The High Court of Justice sharply criticized the state on Thursday during a
hearing on the government’s request to delay the evacuation of the West Bank
Migron outpost, originally scheduled for the end of this month, until November
The court is expected to decide early next week whether to
accept the state’s request.
If it refuses the request, the state must
evacuate Migron no later than March 31.
Justices Salim Joubran and Miriam
Naor slammed the state for making its request this month, at the “last minute,”
after the court had issued a ruling on the matter in August.
also chastised it for failing to include the Palestinian landowners in the
negotiations it held with the settlers, in which the latter agreed to
voluntarily relocate to a site 2 kilometers away within the next three and a
Supreme Court President Asher Dan Grunis said the matter was
“The court has already given its ruling,” he said. “We are
dealing with a request for an extension of that ruling.”
In August, the
High Court ordered the state to evacuate Migron because it was constructed
without proper permits on land classified as belonging to
In that ruling, the justices had said there was “no
justification for preserving the illegal situation and continued violation of
Palestinian property rights.”
The Migron outpost, which is home to 50
families, is located in the Binyamin region, 5 km. north of Jerusalem. It
was established in May 2002, with NIS 4.3 million from the Ministry of
Construction and Housing.
Peace Now first petitioned the High Court to
evacuate Migron in 2006, on behalf of Palestinians who own the land on which the
outpost is built.
Earlier this month the state asked the court to set
aside that ruling in favor of an agreement to relocate the outpost to state land
that it had brokered with Migron residents with the help of
Minister-without-Portfolio Bennie Begin.
Peace Now opposes the state’s
request, saying it undermines the rule of law because it effectively overturns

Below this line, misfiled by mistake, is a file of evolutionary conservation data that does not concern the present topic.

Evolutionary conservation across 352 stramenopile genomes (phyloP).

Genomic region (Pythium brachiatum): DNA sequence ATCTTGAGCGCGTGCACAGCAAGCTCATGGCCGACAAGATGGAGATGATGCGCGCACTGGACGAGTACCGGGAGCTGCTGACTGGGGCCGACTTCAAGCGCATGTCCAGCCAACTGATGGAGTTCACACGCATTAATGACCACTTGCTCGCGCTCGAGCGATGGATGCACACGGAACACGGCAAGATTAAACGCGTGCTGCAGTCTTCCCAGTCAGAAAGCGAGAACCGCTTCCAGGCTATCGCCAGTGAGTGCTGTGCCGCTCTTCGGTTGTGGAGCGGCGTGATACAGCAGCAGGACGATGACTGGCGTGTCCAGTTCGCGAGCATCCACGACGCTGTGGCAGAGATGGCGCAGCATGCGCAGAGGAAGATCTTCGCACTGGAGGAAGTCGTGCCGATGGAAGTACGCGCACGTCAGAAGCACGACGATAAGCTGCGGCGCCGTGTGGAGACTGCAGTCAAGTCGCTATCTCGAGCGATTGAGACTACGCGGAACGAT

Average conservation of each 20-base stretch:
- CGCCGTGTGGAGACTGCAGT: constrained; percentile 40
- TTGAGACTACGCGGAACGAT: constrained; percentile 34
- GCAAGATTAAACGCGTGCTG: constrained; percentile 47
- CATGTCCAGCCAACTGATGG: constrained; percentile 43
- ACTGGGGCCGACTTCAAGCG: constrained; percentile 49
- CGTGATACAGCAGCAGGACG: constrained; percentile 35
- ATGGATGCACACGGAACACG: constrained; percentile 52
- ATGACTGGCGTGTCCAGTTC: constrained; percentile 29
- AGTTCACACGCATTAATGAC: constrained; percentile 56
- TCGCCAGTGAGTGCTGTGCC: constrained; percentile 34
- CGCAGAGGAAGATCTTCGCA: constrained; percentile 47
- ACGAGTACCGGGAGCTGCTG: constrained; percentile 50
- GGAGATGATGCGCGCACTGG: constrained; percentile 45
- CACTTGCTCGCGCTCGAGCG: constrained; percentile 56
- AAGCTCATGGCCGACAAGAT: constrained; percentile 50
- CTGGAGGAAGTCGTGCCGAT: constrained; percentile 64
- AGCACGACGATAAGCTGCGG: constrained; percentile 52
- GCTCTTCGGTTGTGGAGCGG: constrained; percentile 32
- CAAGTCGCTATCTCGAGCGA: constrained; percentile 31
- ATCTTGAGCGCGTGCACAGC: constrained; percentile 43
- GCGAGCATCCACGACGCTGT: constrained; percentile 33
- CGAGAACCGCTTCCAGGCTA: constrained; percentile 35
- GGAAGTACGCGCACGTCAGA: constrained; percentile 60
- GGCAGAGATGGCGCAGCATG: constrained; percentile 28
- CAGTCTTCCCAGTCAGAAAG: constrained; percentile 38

the court’s ruling on Migron.
As Thursday’s hearing opened, attorney
Osnat Mandel, representing the state, said the state had come to the court with
a “very simple request, behind which is a strong desire from the political
echelons to reach an agreement by peaceful means.”
Mandel said Migron’s
residents were not willing to accept the solution offered them by the state in
2008, to move to the neighboring Adam settlement. However, she added, Migron
residents accepted their obligation to comply with the court ruling to evacuate
“The Settler Council’s proposal [to move Migron residents to
Adam] was not successful, and we regret that,” she said. “However, we have come
to an understanding that all illegal buildings in Migron will be
Mandel explained that the solution reached in the state’s
agreement with Migron residents would take until 2015 to carry out, because it
involves planning and construction work to create the new houses, which will be
built on state land.
She said the state would report to the court every
six months on its progress.
“The proposed solution will allow the rule of
law to be maintained, despite all the difficulties it raises regarding the court
ruling,” Mandel added, referring to Peace Now’s objections to the
Attorney Barak Bar-Shalom, who represents Migron Council secretary
Avi Teksler, also slammed the state in the hearing – saying that previous
governments were to blame for the current state of affairs.
responsible for the situation. The state was very involved in Migron’s
development, pouring millions of shekels into it, and the Housing Ministry
issued permits for 500 housing units in Migron,” he said, adding that the state
therefore had a responsibility to find a peaceful solution for Migron’s